Tuesday, September 24, 2013

September 24: Happy Birthday, F. Scott Fitzgeraldg


F. Scott Fitzgerald's The Great Gatsby is widely regarded as one of the greatest American novels of all time.  Fitzgerald gained a reputation as being urbane and sophisticated and a chronicler of the international experience of young socialites like him.

His relationship with his wife Zelda caught the nation's attention and helped define some of the panache of the Roaring Twenties.

In addition to Gatsby, Fitzgerald is the author of This Side of Paradise and The Beautiful and the Damned.  Since he was a celebrity author and author of legendary work, it was inevitable that his prose would be widely adapted for radio.

We salute Francis Scott Fitzgerald's birth on this day in 1896.

Sunday, September 22, 2013

September 22, 1943: Kate Smith's 'War Bond' airs for the last time

September 22, 1943: Vocalist Kate Smith’s campaign on the radio for war bonds came to an end. She accumulated an enormous thirty nine million dollars in thirteen uninterrupted hours of radio broadcast.

Kate was awarded the Presidential Medal of Freedom due to her talents on radio and off. She was a spokesperson for many products and spread a message of peace.

Saturday, September 21, 2013

September 21, 1948: 'Life with Luigi' began on CBS

 
September 21, 1948: The comedy series Life With Luigi aired for the first time on CBS. J. Carroll Naish appeared in the lead role. He also starred as Luigi Basko in the TV form of the show in 1952.

Life with Luigi was a radio sitcom that aired on CBS for four and half years, beginning in September of 1948 and ending in March 1953. It featured the story of Luigi Basco, an immigrant from Italy who became a newly-naturalized citizen of the United States. Irish-American actor J Carroll Naish was given the lead role.

Other characters on the show included the German Shultz (played by Hans Conreid), an immigrant and Luigi's classmate in his English class, and Pasquale (played by Allan Reed), an Italian-American who had a daughter named Rosa, whom he always set up with Luigi.

Friday, September 20, 2013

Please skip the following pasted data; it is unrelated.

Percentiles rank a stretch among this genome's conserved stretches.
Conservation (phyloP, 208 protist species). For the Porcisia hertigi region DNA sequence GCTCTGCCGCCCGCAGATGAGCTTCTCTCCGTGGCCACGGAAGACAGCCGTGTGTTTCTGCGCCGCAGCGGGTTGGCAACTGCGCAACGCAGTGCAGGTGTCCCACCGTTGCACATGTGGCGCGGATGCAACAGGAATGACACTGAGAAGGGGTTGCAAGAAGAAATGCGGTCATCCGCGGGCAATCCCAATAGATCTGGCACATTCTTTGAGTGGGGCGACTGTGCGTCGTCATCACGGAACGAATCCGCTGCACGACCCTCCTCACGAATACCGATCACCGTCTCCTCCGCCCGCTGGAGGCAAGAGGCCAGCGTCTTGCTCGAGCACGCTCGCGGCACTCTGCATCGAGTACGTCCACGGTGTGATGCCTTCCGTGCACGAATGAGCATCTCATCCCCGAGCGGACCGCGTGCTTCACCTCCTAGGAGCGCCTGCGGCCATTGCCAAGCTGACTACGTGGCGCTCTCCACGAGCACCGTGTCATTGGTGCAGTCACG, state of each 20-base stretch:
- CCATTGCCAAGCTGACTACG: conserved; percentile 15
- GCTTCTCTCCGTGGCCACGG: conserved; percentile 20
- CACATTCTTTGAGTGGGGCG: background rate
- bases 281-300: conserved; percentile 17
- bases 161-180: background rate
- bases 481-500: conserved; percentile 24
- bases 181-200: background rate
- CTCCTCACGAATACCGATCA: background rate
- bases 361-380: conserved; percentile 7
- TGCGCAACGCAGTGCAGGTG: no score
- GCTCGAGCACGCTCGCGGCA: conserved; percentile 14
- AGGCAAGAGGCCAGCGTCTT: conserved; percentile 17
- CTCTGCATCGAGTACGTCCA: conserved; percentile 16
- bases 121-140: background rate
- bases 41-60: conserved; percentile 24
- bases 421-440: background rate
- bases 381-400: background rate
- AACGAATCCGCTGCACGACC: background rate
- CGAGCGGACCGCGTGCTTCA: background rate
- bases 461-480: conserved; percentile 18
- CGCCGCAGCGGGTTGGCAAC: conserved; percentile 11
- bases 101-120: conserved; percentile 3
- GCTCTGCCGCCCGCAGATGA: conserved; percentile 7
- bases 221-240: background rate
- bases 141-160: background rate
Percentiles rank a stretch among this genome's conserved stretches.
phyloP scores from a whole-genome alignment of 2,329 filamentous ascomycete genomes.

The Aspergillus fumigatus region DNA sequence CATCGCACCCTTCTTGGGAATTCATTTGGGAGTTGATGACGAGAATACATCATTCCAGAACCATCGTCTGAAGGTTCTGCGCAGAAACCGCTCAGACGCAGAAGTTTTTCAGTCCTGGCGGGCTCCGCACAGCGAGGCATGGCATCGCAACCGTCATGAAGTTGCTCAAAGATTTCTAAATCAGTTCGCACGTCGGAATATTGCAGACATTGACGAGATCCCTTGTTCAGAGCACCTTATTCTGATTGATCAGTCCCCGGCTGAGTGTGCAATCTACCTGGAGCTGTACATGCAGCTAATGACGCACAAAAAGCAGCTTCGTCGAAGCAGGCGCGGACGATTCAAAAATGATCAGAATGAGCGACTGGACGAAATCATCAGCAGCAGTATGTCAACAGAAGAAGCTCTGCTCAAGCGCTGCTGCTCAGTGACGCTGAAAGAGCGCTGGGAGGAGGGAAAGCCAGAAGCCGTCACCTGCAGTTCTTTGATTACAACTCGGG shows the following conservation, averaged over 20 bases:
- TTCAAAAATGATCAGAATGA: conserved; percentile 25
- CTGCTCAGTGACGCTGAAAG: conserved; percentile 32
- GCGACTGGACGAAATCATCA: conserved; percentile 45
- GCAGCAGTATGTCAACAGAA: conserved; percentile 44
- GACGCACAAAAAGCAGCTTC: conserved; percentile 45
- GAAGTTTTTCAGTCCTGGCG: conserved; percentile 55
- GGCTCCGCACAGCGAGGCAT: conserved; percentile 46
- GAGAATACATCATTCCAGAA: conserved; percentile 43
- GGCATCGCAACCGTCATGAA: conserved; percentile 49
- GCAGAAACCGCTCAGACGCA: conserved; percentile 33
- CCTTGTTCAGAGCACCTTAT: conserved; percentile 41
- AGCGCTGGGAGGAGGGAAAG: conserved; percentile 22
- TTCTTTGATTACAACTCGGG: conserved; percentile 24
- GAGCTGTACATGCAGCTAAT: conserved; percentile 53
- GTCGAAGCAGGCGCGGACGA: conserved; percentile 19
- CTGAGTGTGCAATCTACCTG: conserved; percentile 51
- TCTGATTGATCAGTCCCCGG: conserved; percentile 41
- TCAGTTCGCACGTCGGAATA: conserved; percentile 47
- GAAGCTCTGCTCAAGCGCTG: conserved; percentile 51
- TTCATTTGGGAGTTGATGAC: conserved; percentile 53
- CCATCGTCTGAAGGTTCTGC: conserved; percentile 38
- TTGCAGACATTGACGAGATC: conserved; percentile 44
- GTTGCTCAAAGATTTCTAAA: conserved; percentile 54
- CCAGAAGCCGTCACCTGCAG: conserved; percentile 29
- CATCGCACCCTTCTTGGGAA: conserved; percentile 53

September 20, 1953: Jimmy Stewart debuts in 'The Six Shooter'


September 20, 1953: Jimmy Stewart was starred as Britt Ponset on the Western in his first appearance in an NBC program radio western ‘The Six Shooter’.

The well-known parts of the show were when Stewart would whisper during high drama scenes. Only 39 episodes aired on this show, lasting only one season. The classic radio western ended well, with Stewart's character proposing marriage.

Thursday, September 19, 2013

September 19, 1932: Premier of Just Plain Bill on CBS

September 19, 1932: On this day in 1932, what could be described as just a plain day, Just Plain Bill premiered on CBS. As the program's tag line said, it was "The real life story of people just like people we all know."

Just Plain Bill was a serial soap opera with elements of suspense. The suspenseful aspect made Just Plain Bill rather unique. The show's story lines were more engaging than the classic soap opera standard.
The show ran for 15 minutes, Monday through Friday at 7:15 PM, and centered on (just plain) Bill Davidson and daughter Nancy, in (just plain) Hartville. Everybody in town came to Bill with their problems, since Bill was the town barber. and Bill helped his town mates set things straight. For the first time, it was not the usual organ that was played for the intro music, but a harmonica. Hall Brown played the instrument, performing "Darling Nellie Gray," the introduction music of Just Plain Bill. Hal also performed the closing theme ("Polly Wolly Doodle") in this manner. The show's creators, Frank and Anne Hummert, who also created Mr.Keen, Tracer of Lost Persons, Little Orphan Annie, Amanda of Honeymoon Hill, Front Page Farrell, John's Other Wife, Mr. Chameleon, and a lot of other dramas, eventually transferred to NBC. Audiences were entertained for 23 years by Just Plain Bill, until its last airing on September 30, 1955. Kolynos toothpaste and Clapp's baby food were just two of Just Plain Bill's sponsors over the years.

Wednesday, September 18, 2013

September 18, Happy Birthday, Eddie "Rochester" Anderson



When people talk about African-American show biz pioneers such as Sammy Davis, Jr., Sidney Poitier, and Hattie McDaniel, it's a bit surprising that Eddie "Rochester" Anderson's name doesn't come up a bit more often.  Anderson was the first Black actor to land a regular spot on the prevailing media of the time, radio.

In 1937, Anderson played the role of a porter on The Jack Benny Program and the rest is history.  He would later land the role of Benny's personal house man, Rochester.  The cachet from this huge radio program would allow the actor and comedian to land subsequent television roles.

Anderson was born into a show business family in Oakland, CA, the son of a minstrel performer and a tightrope walker. While Anderson started performing at a young age, it was a job outside of show business that would affect his later life.  Working as a newspaper salesman, he was in the habit of trying to shout as loud as possible to help his sales, and as a result, he injured his vocal cords.  As a radio performer, he'd showcase a raw, sandpapery voice.  We salute you, Rochester, on the day of your birth in 1905.